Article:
Hebrew U. to host Al-Habbash: Freedom of speech or freedom to incite?

An academic institution should be capable of distinguishing between freedom of speech and unethical incitement to violence.

Eytan Meir

OpEds Eytan Meir
Eytan Meir

This week Hebrew University’s Truman Institute will be hosting an event featuring Mahmoud Al-Habbash – a top adviser to PA President Mahmoud Abbas and a vocal advocate of religious war and terrorism against Israel.

Al-Habbash served as the Palestinian Authority’s Minister of Religious Affairs from 2009 until 2014, when he was appointed Abbas’ Advisor on Religious and Islamic Affairs and Supreme Shari’ah Judge. In these roles, Al-Habbash has unabashedly praised terrorism and repeatedly called for religious war against Israel.

Following the foreseeable uproar over Al-Habbash’s invitation, Hebrew U stated that it “espouses freedom of expression and pluralism, as long as no violation of the law is involved. The Truman Institute acts to promote peace and enable respectful dialogue as the basis for furthering discussion to bring about a solution to the conflict.”

But if peace and respectful dialogue is what they were after, they sorely missed the mark.

Al-Habbash’s continuous calls for religious war against the State of Israel are tantamount to a call for murder, a call that has been duly answered by the Palestinian Arabs.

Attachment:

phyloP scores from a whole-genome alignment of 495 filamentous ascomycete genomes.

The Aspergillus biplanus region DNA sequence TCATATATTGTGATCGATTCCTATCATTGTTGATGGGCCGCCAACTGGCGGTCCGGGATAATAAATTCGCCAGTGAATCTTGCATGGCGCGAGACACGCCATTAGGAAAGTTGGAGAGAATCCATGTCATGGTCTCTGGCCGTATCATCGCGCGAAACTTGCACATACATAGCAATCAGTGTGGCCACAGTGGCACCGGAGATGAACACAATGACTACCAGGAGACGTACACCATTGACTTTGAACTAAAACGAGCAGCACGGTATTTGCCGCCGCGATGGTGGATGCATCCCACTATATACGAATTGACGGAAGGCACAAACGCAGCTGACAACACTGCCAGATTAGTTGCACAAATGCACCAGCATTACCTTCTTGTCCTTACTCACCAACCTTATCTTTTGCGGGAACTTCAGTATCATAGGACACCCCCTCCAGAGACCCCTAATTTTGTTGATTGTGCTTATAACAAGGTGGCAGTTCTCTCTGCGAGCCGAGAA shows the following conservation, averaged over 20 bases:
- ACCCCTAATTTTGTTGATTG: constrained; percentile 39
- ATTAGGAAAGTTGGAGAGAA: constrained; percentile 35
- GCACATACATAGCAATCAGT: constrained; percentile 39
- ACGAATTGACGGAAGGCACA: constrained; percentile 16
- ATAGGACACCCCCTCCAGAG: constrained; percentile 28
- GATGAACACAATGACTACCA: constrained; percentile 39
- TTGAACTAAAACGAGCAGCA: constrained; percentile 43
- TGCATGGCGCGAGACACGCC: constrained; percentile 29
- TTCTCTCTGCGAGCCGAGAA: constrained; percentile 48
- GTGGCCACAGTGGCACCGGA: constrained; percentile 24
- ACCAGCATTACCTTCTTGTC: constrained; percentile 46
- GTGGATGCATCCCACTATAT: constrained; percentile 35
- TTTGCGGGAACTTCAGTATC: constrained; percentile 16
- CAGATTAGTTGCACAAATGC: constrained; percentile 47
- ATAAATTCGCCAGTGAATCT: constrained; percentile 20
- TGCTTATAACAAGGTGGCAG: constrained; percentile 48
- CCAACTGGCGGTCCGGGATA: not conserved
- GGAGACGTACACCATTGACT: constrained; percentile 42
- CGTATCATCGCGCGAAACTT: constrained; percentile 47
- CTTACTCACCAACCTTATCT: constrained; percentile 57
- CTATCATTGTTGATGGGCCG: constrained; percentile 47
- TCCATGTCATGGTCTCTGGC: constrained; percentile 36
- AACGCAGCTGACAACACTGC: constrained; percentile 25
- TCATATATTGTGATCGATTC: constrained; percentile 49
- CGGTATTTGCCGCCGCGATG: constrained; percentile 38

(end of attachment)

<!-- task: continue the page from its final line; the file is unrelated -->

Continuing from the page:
Those who are so quick to speak out against “right-wing incitement” are now conveniently silent...
This is yet another instance of an academic institution failing to distinguish between free speech and incitement. It is absurd and indefensible that a publicly-funded university should use its resources to provide a platform and grant legitimacy to a man that has the blood of innocents on his hands.

This gross misuse of public funds is also an exceedingly insensitive gesture to the students of Hebrew U, many of whom have lost loved ones to the very terrorism incited by Al-Habbash. One can assume that Al-Habbash’s praise for “martyrs” would also extend to the terrorist who killed nine students in a Hebrew U cafeteria during the Second Intifada.

At a time when innocent Jews are being murdered in the streets by Palestinian Arabs, it is incumbent upon us to crack down on incitement. A clear line must be drawn between free speech and incitement – calling for the murder of innocent Jews crosses that line.

Ironically, those who are so quick to speak out against “right-wing incitement” are now conveniently silent; perhaps they don’t deem Al-Habbash’s statement of “we kiss every forehead, every hand, and every foot that carries out religious war” as incitement.

Despite being a respectable and venerated institution, Hebrew University has consistently allowed for radicalism to permeate its campus grounds. Recently, several professors have made remarks equating right-wing personalities and groups to Nazis and have bullied students who differ from them ideologically. On this occasion, the university is actively complicit in enabling dangerous extremism to run rampant on campus.

Granting Al-Habbash a platform to spread his venomous incitement under the guise of free speech simply affirms the aphorism attributed to George Orwell: “Some ideas are so stupid that only intellectuals believe them.”

The writer is the International Relations Coordinator for  Im Tirtzu, an extra-parliamentary movement of Israeli intellectuals, students and IDF reservists that works to strengthen and advance the values of Zionism in Israel and is a strong force in promoting Zionism with branches at 15 Israeli universities and colleges.